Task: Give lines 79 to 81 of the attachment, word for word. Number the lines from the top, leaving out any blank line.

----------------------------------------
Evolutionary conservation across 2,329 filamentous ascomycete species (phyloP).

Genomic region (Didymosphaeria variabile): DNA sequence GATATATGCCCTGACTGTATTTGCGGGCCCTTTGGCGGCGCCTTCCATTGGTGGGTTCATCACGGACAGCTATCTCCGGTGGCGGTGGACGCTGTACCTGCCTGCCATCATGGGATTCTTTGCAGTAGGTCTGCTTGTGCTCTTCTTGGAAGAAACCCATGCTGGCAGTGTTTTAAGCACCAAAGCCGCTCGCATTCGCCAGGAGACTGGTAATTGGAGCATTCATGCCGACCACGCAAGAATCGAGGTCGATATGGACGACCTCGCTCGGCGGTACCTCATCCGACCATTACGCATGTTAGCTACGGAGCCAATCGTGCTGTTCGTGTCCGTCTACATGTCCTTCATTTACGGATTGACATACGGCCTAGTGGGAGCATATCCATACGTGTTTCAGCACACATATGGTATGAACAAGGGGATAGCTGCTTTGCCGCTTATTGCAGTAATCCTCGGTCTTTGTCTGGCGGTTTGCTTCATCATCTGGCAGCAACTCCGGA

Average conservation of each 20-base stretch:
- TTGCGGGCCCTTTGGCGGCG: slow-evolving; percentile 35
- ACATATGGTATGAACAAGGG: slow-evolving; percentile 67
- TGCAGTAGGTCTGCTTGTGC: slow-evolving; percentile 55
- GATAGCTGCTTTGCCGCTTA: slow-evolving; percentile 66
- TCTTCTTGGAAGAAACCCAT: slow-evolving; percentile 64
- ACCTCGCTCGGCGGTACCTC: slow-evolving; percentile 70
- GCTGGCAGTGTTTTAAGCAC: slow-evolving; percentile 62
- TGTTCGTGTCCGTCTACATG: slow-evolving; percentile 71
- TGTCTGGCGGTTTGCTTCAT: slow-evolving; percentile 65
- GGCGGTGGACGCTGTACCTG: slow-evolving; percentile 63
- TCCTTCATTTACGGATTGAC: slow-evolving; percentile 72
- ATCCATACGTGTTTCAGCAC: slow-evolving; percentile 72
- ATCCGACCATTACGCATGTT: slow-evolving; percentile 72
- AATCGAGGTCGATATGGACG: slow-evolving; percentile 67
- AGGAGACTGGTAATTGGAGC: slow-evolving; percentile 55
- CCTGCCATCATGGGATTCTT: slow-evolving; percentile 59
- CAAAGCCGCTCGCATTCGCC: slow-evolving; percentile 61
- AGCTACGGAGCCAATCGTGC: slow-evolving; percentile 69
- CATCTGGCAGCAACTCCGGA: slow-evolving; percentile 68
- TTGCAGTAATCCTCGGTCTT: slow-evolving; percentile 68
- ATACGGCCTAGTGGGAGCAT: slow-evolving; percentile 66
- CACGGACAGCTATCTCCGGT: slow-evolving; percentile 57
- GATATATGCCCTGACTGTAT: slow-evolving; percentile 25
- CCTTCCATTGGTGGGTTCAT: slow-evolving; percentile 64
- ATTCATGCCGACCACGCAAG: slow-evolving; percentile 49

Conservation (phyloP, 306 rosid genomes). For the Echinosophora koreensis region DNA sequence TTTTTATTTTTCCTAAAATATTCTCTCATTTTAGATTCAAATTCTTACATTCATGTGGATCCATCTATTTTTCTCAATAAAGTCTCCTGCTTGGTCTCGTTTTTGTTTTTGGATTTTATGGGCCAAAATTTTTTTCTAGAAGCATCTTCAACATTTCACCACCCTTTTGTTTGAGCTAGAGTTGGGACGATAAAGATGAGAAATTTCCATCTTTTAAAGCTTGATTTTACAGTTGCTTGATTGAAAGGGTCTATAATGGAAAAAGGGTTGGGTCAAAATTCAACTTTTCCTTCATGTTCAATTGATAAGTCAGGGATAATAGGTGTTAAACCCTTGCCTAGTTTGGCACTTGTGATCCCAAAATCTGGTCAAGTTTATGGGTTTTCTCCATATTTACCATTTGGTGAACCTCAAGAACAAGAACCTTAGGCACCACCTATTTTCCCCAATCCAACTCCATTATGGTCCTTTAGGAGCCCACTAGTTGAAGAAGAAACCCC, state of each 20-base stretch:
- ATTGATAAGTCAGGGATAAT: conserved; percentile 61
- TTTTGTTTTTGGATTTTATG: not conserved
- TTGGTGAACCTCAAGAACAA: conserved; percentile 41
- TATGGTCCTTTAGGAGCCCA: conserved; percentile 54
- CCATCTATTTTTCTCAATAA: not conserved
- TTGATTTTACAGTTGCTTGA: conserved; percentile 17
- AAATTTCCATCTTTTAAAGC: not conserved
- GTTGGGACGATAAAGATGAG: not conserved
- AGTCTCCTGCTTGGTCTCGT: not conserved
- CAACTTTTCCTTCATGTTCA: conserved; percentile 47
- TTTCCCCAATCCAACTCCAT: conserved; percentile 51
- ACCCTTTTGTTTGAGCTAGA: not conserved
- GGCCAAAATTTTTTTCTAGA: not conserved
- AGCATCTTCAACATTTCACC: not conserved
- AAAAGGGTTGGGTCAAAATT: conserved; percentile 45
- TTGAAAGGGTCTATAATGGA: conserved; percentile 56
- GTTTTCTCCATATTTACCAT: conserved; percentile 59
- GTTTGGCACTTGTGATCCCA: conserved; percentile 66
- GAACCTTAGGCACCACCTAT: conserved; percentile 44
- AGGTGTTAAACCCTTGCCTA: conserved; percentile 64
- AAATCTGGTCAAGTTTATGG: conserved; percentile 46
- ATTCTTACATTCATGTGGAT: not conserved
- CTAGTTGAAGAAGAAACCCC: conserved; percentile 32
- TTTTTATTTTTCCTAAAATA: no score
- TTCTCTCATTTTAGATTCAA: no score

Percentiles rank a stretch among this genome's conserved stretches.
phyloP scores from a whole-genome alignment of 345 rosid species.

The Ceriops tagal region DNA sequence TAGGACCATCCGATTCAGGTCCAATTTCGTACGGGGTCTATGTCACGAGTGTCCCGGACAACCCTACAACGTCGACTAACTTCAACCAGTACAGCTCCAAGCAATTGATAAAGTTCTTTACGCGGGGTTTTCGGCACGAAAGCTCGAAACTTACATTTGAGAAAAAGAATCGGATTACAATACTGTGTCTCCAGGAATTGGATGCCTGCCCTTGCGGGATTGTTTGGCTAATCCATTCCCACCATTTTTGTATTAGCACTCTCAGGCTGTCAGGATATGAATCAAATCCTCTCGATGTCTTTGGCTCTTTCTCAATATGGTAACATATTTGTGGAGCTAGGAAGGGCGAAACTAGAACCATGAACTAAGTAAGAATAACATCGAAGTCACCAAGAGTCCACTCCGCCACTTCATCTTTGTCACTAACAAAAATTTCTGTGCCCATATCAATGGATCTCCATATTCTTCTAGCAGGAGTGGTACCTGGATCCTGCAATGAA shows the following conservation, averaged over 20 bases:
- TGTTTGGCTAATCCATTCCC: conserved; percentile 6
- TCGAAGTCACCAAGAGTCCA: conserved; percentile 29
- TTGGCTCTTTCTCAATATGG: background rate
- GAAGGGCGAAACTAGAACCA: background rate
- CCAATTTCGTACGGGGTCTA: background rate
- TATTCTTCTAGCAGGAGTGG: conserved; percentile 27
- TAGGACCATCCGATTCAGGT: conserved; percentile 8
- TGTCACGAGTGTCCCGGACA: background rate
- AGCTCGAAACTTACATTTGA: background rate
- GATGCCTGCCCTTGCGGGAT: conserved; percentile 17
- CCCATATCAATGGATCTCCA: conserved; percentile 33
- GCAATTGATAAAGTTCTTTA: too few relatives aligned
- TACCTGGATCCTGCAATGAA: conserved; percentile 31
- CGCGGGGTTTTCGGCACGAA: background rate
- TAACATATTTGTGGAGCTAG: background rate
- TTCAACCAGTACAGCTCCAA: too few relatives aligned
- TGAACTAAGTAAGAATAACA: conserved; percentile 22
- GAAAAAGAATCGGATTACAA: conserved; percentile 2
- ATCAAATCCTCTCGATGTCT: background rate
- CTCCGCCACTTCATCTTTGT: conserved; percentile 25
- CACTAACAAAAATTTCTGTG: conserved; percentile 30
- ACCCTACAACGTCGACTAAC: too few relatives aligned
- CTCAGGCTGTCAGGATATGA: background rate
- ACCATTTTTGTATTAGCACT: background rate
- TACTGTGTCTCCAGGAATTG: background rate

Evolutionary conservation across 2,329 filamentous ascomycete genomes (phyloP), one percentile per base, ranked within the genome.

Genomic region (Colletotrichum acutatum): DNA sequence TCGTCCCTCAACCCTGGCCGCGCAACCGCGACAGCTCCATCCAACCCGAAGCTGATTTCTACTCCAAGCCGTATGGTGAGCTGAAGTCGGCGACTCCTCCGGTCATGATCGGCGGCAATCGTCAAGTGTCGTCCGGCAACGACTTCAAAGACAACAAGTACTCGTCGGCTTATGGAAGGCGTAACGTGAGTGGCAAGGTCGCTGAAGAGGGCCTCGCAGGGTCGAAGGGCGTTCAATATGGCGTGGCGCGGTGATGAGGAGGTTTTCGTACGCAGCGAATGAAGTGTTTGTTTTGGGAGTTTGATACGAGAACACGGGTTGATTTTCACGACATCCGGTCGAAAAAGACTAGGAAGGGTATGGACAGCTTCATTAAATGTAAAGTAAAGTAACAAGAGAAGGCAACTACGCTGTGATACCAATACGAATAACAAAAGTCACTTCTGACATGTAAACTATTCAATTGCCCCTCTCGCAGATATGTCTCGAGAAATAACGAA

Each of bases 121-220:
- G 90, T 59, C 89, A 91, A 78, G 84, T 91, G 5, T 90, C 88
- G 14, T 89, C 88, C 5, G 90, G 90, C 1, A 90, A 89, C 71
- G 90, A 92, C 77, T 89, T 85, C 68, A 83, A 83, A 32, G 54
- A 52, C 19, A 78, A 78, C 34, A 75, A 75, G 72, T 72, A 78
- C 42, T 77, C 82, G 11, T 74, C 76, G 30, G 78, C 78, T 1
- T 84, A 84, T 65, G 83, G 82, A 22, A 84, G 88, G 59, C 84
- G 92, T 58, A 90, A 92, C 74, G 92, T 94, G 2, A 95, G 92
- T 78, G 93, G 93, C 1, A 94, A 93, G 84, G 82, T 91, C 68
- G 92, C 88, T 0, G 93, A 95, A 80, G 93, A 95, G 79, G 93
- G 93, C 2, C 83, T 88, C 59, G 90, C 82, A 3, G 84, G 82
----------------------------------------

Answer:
- ACCCTACAACGTCGACTAAC: too few relatives aligned
- CTCAGGCTGTCAGGATATGA: background rate
- ACCATTTTTGTATTAGCACT: background rate